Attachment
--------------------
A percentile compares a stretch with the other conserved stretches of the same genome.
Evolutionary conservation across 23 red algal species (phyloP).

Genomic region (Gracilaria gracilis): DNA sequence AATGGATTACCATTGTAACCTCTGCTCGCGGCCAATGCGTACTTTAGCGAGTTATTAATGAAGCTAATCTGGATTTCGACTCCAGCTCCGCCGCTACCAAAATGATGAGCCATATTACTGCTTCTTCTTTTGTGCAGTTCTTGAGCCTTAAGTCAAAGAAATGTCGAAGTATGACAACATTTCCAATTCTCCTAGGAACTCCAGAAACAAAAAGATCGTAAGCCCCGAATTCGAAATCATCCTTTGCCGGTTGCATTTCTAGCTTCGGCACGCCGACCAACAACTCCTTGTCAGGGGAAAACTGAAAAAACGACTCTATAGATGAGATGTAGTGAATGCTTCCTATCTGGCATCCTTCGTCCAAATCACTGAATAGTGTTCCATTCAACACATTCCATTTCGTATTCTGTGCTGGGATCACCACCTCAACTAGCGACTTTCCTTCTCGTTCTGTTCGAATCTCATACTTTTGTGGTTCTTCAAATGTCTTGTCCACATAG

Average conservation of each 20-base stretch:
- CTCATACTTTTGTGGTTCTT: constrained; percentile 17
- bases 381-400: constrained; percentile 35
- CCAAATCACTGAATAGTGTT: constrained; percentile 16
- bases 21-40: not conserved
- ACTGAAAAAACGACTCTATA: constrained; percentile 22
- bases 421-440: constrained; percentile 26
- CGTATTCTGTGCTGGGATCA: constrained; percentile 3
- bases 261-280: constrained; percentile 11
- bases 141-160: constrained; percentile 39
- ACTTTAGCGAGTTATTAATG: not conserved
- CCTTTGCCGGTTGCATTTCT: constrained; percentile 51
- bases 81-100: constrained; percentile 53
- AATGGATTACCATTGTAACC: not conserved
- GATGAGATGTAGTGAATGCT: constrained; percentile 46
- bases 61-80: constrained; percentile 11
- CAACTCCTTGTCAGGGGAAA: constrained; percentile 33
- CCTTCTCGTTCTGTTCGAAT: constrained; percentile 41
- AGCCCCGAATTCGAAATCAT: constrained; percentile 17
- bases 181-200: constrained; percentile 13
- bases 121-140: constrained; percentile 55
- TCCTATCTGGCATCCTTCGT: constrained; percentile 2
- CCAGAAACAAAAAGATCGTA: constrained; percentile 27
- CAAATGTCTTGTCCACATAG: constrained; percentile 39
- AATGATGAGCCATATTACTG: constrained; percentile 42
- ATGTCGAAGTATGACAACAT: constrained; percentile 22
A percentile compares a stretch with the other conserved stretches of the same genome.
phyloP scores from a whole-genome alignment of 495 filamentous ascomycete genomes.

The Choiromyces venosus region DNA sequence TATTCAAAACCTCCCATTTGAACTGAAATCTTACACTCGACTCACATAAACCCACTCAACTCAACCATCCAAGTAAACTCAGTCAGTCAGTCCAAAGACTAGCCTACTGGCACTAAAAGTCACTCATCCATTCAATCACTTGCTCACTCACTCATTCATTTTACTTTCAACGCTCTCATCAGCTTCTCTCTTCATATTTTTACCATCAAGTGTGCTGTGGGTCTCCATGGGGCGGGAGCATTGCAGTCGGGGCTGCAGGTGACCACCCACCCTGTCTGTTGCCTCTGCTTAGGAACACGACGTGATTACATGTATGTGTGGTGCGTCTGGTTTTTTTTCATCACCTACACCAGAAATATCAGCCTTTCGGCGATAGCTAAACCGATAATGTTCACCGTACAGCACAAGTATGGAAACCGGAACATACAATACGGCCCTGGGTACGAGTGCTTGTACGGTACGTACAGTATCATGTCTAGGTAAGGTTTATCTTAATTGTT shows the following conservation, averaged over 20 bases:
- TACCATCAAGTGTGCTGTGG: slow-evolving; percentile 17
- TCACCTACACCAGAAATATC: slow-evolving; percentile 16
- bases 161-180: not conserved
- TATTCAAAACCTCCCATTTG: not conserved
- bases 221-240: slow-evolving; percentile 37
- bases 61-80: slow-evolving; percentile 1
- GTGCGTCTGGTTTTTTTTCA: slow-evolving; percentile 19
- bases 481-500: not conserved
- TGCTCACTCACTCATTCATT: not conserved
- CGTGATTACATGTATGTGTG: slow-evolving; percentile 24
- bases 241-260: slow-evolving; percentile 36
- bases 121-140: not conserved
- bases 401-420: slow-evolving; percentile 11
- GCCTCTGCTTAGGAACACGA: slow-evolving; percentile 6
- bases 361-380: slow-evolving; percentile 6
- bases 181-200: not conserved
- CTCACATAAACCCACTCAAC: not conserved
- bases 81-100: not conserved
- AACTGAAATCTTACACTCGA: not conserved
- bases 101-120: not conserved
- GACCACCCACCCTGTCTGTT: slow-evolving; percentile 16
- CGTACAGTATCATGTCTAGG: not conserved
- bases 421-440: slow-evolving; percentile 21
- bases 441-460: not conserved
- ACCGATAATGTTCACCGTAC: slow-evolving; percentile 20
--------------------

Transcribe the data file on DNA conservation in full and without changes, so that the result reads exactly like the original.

A percentile compares a stretch with the other conserved stretches of the same genome.
Evolutionary conservation across 23 red algal species (phyloP).

Genomic region (Gracilaria gracilis): DNA sequence AATGGATTACCATTGTAACCTCTGCTCGCGGCCAATGCGTACTTTAGCGAGTTATTAATGAAGCTAATCTGGATTTCGACTCCAGCTCCGCCGCTACCAAAATGATGAGCCATATTACTGCTTCTTCTTTTGTGCAGTTCTTGAGCCTTAAGTCAAAGAAATGTCGAAGTATGACAACATTTCCAATTCTCCTAGGAACTCCAGAAACAAAAAGATCGTAAGCCCCGAATTCGAAATCATCCTTTGCCGGTTGCATTTCTAGCTTCGGCACGCCGACCAACAACTCCTTGTCAGGGGAAAACTGAAAAAACGACTCTATAGATGAGATGTAGTGAATGCTTCCTATCTGGCATCCTTCGTCCAAATCACTGAATAGTGTTCCATTCAACACATTCCATTTCGTATTCTGTGCTGGGATCACCACCTCAACTAGCGACTTTCCTTCTCGTTCTGTTCGAATCTCATACTTTTGTGGTTCTTCAAATGTCTTGTCCACATAG

Average conservation of each 20-base stretch:
- CTCATACTTTTGTGGTTCTT: constrained; percentile 17
- bases 381-400: constrained; percentile 35
- CCAAATCACTGAATAGTGTT: constrained; percentile 16
- bases 21-40: not conserved
- ACTGAAAAAACGACTCTATA: constrained; percentile 22
- bases 421-440: constrained; percentile 26
- CGTATTCTGTGCTGGGATCA: constrained; percentile 3
- bases 261-280: constrained; percentile 11
- bases 141-160: constrained; percentile 39
- ACTTTAGCGAGTTATTAATG: not conserved
- CCTTTGCCGGTTGCATTTCT: constrained; percentile 51
- bases 81-100: constrained; percentile 53
- AATGGATTACCATTGTAACC: not conserved
- GATGAGATGTAGTGAATGCT: constrained; percentile 46
- bases 61-80: constrained; percentile 11
- CAACTCCTTGTCAGGGGAAA: constrained; percentile 33
- CCTTCTCGTTCTGTTCGAAT: constrained; percentile 41
- AGCCCCGAATTCGAAATCAT: constrained; percentile 17
- bases 181-200: constrained; percentile 13
- bases 121-140: constrained; percentile 55
- TCCTATCTGGCATCCTTCGT: constrained; percentile 2
- CCAGAAACAAAAAGATCGTA: constrained; percentile 27
- CAAATGTCTTGTCCACATAG: constrained; percentile 39
- AATGATGAGCCATATTACTG: constrained; percentile 42
- ATGTCGAAGTATGACAACAT: constrained; percentile 22
A percentile compares a stretch with the other conserved stretches of the same genome.
phyloP scores from a whole-genome alignment of 495 filamentous ascomycete genomes.

The Choiromyces venosus region DNA sequence TATTCAAAACCTCCCATTTGAACTGAAATCTTACACTCGACTCACATAAACCCACTCAACTCAACCATCCAAGTAAACTCAGTCAGTCAGTCCAAAGACTAGCCTACTGGCACTAAAAGTCACTCATCCATTCAATCACTTGCTCACTCACTCATTCATTTTACTTTCAACGCTCTCATCAGCTTCTCTCTTCATATTTTTACCATCAAGTGTGCTGTGGGTCTCCATGGGGCGGGAGCATTGCAGTCGGGGCTGCAGGTGACCACCCACCCTGTCTGTTGCCTCTGCTTAGGAACACGACGTGATTACATGTATGTGTGGTGCGTCTGGTTTTTTTTCATCACCTACACCAGAAATATCAGCCTTTCGGCGATAGCTAAACCGATAATGTTCACCGTACAGCACAAGTATGGAAACCGGAACATACAATACGGCCCTGGGTACGAGTGCTTGTACGGTACGTACAGTATCATGTCTAGGTAAGGTTTATCTTAATTGTT shows the following conservation, averaged over 20 bases:
- TACCATCAAGTGTGCTGTGG: slow-evolving; percentile 17
- TCACCTACACCAGAAATATC: slow-evolving; percentile 16
- bases 161-180: not conserved
- TATTCAAAACCTCCCATTTG: not conserved
- bases 221-240: slow-evolving; percentile 37
- bases 61-80: slow-evolving; percentile 1
- GTGCGTCTGGTTTTTTTTCA: slow-evolving; percentile 19
- bases 481-500: not conserved
- TGCTCACTCACTCATTCATT: not conserved
- CGTGATTACATGTATGTGTG: slow-evolving; percentile 24
- bases 241-260: slow-evolving; percentile 36
- bases 121-140: not conserved
- bases 401-420: slow-evolving; percentile 11
- GCCTCTGCTTAGGAACACGA: slow-evolving; percentile 6
- bases 361-380: slow-evolving; percentile 6
- bases 181-200: not conserved
- CTCACATAAACCCACTCAAC: not conserved
- bases 81-100: not conserved
- AACTGAAATCTTACACTCGA: not conserved
- bases 101-120: not conserved
- GACCACCCACCCTGTCTGTT: slow-evolving; percentile 16
- CGTACAGTATCATGTCTAGG: not conserved
- bases 421-440: slow-evolving; percentile 21
- bases 441-460: not conserved
- ACCGATAATGTTCACCGTAC: slow-evolving; percentile 20